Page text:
Kamyanets-Podilskyy Zinkivtsi Jewish Cemetery
To reach the cemetery, proceed to the northern end of Chkalova Street. Turn left and proceed for about 450 metres. The cemetery is located on the right of the road.
Is the cemetery demolished
Type and height of existing fence
Unfenced Jewish cemetery
General site condition
The cemetery is slightly overgrown. It requires clearing and fencing. Several gravestones are buried in the ground or covered in vegetation. The part of the site was occupied for construction of a private house. ESJF expedition detected some gravestones behind the fence of the private house.
Number of existing gravestones
4. About 12 gravestone remnants are dug into the ground. There are no dates on the gravestones.
Date of oldest tombstone
Date of newest tombstone
Urgency of erecting a fence
Property of local community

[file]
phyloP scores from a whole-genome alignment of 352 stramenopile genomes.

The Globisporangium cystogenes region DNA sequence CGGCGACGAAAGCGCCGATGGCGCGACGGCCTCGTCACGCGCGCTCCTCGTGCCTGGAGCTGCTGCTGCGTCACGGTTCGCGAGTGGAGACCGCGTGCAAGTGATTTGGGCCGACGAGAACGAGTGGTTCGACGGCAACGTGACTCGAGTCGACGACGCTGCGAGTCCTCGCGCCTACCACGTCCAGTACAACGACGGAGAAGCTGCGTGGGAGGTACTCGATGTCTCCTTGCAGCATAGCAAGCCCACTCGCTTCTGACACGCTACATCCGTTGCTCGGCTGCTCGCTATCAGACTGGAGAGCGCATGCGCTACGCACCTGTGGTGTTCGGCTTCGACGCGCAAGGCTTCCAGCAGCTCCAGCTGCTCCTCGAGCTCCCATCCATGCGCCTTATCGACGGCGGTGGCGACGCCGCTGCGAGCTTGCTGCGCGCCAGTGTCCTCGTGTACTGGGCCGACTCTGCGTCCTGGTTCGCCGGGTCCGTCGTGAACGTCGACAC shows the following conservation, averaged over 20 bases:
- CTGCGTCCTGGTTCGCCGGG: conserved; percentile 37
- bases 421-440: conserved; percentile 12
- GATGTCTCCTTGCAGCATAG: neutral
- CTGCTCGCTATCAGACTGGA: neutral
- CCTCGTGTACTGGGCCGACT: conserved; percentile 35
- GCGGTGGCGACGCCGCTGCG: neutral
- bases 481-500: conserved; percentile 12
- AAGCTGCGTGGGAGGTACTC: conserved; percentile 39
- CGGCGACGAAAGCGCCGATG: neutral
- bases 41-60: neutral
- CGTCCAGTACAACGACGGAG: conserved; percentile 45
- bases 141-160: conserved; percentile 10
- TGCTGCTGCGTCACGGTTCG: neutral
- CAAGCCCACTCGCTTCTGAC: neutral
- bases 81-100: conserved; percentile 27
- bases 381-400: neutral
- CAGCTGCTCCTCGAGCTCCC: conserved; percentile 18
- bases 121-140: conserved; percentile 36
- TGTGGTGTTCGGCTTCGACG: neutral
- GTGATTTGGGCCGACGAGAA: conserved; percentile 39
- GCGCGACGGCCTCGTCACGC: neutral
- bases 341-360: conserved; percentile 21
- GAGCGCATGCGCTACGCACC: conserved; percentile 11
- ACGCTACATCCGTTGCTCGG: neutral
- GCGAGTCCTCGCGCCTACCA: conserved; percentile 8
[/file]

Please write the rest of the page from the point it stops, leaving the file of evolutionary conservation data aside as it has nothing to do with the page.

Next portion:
Preserved construction on site
The exact period of the cemetery’s establishment is unknown. First, it appears on old maps of the 1920s, and, later, it was marked on Polish and Russian maps of 1939.
Zin’kivtsi became a part of Kamyanets-Podils’kyy in the 20th century. In 1789, 161 Jews were inhabitants of Zin’kivtsi. By 1887, the Jewish population grew to 350 (36,8% of the total). In the 19th century, two synagogues operated. Jews were mainly engaged in craft by that time. Emil Krotky (1892 – 1963), a poet, satirist and feuilletonist, was born in the Zin’kivtsi.